AUSTRALIA’S tough start to winter cropping this year comes at a time when offshore developments continue to push world market prices up amid mixed news of Northern Hemisphere crops.
Underpinning the upside for world wheat prices was the latest International Grains Council (IGC) outlook which saw global grain production as shrinking, consumption remaining high, and the possible contraction of global stocks for the first time in five years.
The IGC wheat prices index rallied almost 12 per cent in a month, being 13pc higher than a year ago, and was at its highest level since July 2015.
IGC linked the increase almost entirely to heightened concern about dry weather limiting production in European and North American wheat crops which compounded concern for the Australian winter crop.
North America lower hectares, swing to oilseeds
Canadian wheat growers, along with their US wheat-growing counterparts just south of the border in states including the Dakotas and Minnesota, have been forced by the weather into planting less wheat area than initially intended.
Along with an unattractive wheat price when compared with the oilseed complex, soggy spring planting conditions delayed wheat seeding and sealed Canada’s million hectares increase in canola planting.
According to Statistics Canada (Statscan), which released its 2017 crops seeded area report last week, Canada achieved a first in the country’s plantings: a greater area of canola than wheat.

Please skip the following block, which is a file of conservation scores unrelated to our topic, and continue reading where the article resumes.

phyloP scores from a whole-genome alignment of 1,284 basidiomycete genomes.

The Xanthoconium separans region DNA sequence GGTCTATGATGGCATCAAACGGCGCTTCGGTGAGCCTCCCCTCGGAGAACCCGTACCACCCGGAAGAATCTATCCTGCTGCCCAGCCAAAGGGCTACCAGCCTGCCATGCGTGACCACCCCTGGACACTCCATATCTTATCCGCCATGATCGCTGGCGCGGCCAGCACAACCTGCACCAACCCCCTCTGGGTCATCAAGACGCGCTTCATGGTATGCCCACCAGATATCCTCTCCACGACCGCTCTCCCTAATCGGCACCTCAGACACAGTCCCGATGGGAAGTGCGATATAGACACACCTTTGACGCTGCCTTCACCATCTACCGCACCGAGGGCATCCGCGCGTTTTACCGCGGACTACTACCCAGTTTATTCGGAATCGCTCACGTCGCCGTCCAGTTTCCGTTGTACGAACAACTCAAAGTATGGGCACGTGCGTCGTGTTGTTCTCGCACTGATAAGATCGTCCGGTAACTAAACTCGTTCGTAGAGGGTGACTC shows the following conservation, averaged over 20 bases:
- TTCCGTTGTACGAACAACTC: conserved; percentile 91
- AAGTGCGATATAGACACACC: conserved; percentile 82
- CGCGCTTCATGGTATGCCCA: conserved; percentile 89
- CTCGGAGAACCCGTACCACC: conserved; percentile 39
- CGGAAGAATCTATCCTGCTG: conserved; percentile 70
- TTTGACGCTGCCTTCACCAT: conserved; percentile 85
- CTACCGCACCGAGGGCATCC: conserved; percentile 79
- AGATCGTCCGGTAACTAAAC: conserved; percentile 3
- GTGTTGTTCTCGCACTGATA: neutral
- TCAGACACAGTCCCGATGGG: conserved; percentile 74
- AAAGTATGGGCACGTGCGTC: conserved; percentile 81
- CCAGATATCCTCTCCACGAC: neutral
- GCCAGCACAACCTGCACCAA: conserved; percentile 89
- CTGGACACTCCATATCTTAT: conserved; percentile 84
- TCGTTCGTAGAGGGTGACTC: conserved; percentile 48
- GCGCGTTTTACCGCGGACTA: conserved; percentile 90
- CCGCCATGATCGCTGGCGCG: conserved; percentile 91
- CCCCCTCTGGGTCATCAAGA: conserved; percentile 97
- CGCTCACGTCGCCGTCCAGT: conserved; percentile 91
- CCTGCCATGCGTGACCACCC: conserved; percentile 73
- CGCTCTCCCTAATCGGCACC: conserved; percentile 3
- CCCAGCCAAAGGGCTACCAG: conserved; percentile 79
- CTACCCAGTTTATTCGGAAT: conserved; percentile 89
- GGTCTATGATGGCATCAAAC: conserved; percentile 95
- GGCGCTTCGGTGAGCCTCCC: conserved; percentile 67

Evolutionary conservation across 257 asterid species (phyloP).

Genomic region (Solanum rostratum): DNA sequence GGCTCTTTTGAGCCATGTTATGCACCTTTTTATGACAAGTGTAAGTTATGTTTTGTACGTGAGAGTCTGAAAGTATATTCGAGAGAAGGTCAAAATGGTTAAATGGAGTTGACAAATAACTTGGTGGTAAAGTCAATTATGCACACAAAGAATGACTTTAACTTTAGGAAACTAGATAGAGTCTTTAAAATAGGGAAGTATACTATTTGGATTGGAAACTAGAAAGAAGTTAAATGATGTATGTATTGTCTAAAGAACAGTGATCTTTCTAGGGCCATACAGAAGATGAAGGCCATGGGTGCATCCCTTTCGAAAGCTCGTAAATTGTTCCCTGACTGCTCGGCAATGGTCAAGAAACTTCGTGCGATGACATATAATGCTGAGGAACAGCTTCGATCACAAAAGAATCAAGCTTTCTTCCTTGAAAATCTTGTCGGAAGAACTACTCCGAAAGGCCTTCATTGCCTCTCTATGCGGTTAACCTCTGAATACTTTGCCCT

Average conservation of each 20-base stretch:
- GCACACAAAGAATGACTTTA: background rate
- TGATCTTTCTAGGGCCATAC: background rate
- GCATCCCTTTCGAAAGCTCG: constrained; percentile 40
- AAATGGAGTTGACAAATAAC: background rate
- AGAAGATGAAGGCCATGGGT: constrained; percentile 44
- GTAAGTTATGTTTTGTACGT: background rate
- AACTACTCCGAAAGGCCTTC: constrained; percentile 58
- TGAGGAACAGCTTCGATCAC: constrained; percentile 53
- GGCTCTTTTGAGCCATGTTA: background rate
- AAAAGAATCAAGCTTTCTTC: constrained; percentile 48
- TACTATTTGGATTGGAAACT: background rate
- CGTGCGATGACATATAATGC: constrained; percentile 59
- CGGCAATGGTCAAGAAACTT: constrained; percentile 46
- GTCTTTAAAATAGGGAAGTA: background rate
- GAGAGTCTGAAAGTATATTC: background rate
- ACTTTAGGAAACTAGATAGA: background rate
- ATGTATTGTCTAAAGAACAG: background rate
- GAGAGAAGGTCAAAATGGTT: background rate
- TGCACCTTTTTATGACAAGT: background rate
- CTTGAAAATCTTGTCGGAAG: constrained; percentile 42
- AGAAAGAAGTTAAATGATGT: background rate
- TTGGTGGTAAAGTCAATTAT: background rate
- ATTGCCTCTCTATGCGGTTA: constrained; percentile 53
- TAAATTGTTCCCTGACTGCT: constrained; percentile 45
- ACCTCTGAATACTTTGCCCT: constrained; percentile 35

Australia’s ASX (WM) eastern wheat futures price had already added A$12/tonne on Friday.
US wheat futures market price rises were further fuelled during the US Friday trading session by the United States Department of Agriculture (USDA) release of its monthly estimate of US crops area planted, which forecast a 9pc reduction in total US wheat plantings, the lowest since records began in 1919.
While this wasn’t exactly fresh news, the timing and significance of lower spring wheat plantings spilled into other wheat markets which traded substantially higher during Friday.
CME Chicago Soft Red Winter wheat futures and Kansas City Hard Red Winter wheat futures settled the week up US61 cents per bushel and US58.5c/bu respectively, compared with their Monday closes, having both traded their daily US30c/bu limit on Friday.
Acceleration of harvest pace in EU confirmed some yields compromised by dry weather, particularly in France and Spain, which lead the European Commission last week to revise downward its cereals supply and demand balance sheet for the next, 2017/18, marketing year.
While it decreased common wheat ending stock by 341,000t (10.8Mt), increased barley stock by 421,000t (6.4Mt) and decreased durum wheat stock by 382,000t (2.1Mt), the majority impact of lower maize, triticale, rye and other cereals would leave the EU total cereals stock 3.9Mt smaller (34.9Mt) at 30 June 2018 compared with 1 July 2017.